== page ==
And you’re right, teaching IS special and different from other professions, such as engineering. I really don’t think you’re going to find too many people willing to disagree on that one. Teachers don’t tinker with gadgets or design computer programs or fashion elevator shafts or monitor waste management systems. Just in case you weren’t sure, teachers work with CHILDREN. These are human beings, typically aged 4-18, coming to our classrooms from a myriad of backgrounds and situations, which also vary from day to day, week to week and so on. We can’t treat them like machines or programs or structures or processes, because they’re people. And while we can test the bejesus out of our students, we can’t control how well they do on the tests anymore than you can make the sun shine. You can be as unemotional (and unrealistic) as you like and look at your little numbers all you want, but even a researcher such as yourself must admit to the concept of “variables” and what that does to the numbers.

            My initial post was a response to the issue of step raises vs performance pay for teachers. Again, step raises don’t just happen; if a teacher does not meet certain evaluative criteria mandated by their districts, the contracts are not renewed, hence, no step raise. Evaluative measures for public school teachers vary from district to district, but there are state requirements all districts must adhere to. If the evaluation process isn’t implemented appropriately, and struggling teachers aren’t assisted or failing teachers let go, this is oftentimes because the administrators haven’t done their jobs properly.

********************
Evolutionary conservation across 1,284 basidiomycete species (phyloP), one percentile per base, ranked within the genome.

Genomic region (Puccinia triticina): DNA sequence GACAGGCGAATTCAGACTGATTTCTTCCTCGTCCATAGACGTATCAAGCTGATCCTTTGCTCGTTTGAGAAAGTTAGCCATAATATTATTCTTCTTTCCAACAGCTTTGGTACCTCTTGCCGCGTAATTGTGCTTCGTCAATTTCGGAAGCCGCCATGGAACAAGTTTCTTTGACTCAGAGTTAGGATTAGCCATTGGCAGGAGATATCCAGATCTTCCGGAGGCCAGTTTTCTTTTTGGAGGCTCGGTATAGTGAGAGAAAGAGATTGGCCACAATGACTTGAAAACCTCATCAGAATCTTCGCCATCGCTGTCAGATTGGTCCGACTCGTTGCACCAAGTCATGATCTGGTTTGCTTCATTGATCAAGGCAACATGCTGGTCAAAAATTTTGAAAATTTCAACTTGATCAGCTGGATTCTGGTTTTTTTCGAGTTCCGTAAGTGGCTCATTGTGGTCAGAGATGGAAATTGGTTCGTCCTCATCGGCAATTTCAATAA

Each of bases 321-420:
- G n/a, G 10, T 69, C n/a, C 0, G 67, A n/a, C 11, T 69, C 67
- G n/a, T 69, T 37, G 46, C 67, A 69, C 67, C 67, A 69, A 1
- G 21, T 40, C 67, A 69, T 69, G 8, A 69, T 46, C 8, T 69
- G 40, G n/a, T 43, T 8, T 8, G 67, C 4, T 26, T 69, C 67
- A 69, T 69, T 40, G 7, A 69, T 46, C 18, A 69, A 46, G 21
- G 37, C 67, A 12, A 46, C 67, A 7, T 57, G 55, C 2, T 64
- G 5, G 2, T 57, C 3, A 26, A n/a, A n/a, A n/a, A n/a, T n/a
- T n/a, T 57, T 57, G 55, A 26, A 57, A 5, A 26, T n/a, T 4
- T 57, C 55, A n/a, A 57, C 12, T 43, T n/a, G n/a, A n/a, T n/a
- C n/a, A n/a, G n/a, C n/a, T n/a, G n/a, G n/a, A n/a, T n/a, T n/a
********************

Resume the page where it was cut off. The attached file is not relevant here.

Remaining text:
Being the consummate researcher, perhaps you should acquaint yourself with what is already in place regarding how teachers are evaluated in the state of Ohio before you jump on the latest “Blame the Teachers” train. You also might want to take a more critical look at high stakes educational testing in general.


  • Anonymous

    I don’t know what all school districts’ contracts have in the way of step increases, but at the state level, union contracts only contain 7-8 steps and some classifications only 5. That means that employees only get 4-7 years of step increases and then nothing unless a contract allows for an increase. Before retiring, I had not gotten a step increase for nearly 15 years and no contract raise for 3. The problem for those opposed to SB5 isn’t so much the steps but the lack of information about the merit raise system. there is no system. Merit raises/bonuses have been part of our contracts for years and hardly anyone ever qualified to get one. In fact, in 42 years of service, I never heard of anyone getting one. The merit system is at this time a fantasy. If anyone can explain what it would look like, I am willing to listen. Until then, I am voting NO on Issue 2. Perhaps, that will get someone’s attention in Columbus to get real and start talking with those who will have to live under the rules long after the cabal in Columbus is long gone from the scene. We are no longer operating under the Jim Rhodes monarchy, we actually know these days what a democracy looks like. PS-If you don’t think selling off all the state’s assets for a temporary ‘one time payment’ like what Kasick accuses Strickland of doing, or you don’t think it prudent to creat a new board of Embalmers and Funeral Directors among many others that in the bill as well, then vote no on Issue 2.